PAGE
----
If you have a dog with aggression issues, it may be time to consider hiring professional dog trainers. The thing is, what do you look for? Here at Lolahemp, we want to help dog lovers find the best resources to make sure their pets have the support they need.
Do any of the following quotes resonate with you?
“She’s a sweet dog unless you try to take away her favorite toy.”
“He gets along great with everyone unless he’s sitting in someone’s lap - then he gets snappy with a possessive aggression.”
“We used to enjoy the dog park but after a recent dog fight, she has been very nervous around other dogs.”
“He’s fine with other dogs in the park but he is a terror when he meets other dogs on a leash.”
When Should Pet Owners Seek Behavior Consultants?
As you can see, dog aggression takes many forms. This complex behavior has many potential causes, including:
- resource scarcity
- poor socialization
- plain old personality
That being said, a lot of dog aggression starts with fear or anxiety.
Unfortunately, handling fear aggression with “common sense” can sometimes make an aggressive dog more dangerous. Here’s a prime example: If you choose to “dominate” your dog every time they give an aggressive warning signal (frozen stance, snarled lips, or a growl), you may actually be training your dog to stop giving warning signals without addressing the root cause of their fear and anxiety.
Next time, the dog may go right to a bite when triggered...definitely not the desired effect! If you have been trying to help your dog deal with dog aggression on your own and noticed the problem getting worse, then odds are good that your well-meaning efforts may be getting lost in translation.
A professional dog trainer may be able to help you gain a new perspective on aggression issues and help you develop a plan that will help your dog recover from the root fears and anxieties that cause this behavior.
Which Dog Training Paradigm is Best for Aggressive Behavior?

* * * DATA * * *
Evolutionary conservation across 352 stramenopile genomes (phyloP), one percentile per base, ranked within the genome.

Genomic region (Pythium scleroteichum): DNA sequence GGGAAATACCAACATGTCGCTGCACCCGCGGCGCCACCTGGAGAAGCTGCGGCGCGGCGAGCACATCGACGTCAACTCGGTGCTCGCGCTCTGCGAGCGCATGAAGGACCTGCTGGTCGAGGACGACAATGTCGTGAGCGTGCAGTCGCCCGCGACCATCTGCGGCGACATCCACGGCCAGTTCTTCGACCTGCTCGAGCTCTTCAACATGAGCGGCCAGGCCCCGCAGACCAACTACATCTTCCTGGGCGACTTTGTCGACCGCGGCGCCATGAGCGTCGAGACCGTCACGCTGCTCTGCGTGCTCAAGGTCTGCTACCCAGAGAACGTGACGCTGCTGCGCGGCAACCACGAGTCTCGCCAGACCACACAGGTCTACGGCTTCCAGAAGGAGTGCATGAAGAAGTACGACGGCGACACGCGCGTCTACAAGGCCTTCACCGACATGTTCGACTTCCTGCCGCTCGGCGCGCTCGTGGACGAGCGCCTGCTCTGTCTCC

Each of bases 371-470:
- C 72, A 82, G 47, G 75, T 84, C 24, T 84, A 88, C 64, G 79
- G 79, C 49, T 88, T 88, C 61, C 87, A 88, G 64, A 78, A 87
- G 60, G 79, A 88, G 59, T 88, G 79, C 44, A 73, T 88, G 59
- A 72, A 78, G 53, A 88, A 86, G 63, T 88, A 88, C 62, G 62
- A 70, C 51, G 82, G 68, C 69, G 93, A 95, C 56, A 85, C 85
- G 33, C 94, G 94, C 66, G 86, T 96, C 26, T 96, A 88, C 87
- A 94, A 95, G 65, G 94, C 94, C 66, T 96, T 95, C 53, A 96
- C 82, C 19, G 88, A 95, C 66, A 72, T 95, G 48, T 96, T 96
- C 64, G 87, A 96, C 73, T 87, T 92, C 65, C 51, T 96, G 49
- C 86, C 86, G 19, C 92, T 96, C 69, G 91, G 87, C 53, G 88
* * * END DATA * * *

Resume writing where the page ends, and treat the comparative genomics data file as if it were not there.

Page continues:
The popularity of some television shows which promote the “dominance model” of dog training has perpetuated an outdated myth about dogs. This myth is based on a few faulty assumptions.
The first assumption is that dogs are still essentially wolves (they aren’t). The second one is that all dog learning can be boiled down to pack order (which it can’t).
The last 60 years of careful scientific study on animal behavior has demonstrated beyond any doubt that dogs, just like people, learn from reward and punishment. Punishment is most effective if used sparingly, and only after appropriate behaviors have been significantly reinforced through judicious use of reward.
When it comes to the fear and anxiety at the root of dog aggression, it turns out that dominating your dog is almost always a form of punishment from their perspective. Dominance punishes the response (aka the warning signs) which actually increases anxiety and fear.
This deepens the emotional response to the original trigger.
Imagine for a moment that you are afraid of spiders. Let’s say when you see a spider, you show this fear by letting out a quick shout. Now imagine a well-meaning friend is trying to help you get over your fear of spiders by pinching you every time you shout.
Every time you see a spider and shout, you get a painful pinch. Are you going to be less afraid of spiders? Probably not. In fact, you may even become more afraid of spiders since now you have a painful pinch associated with their presence.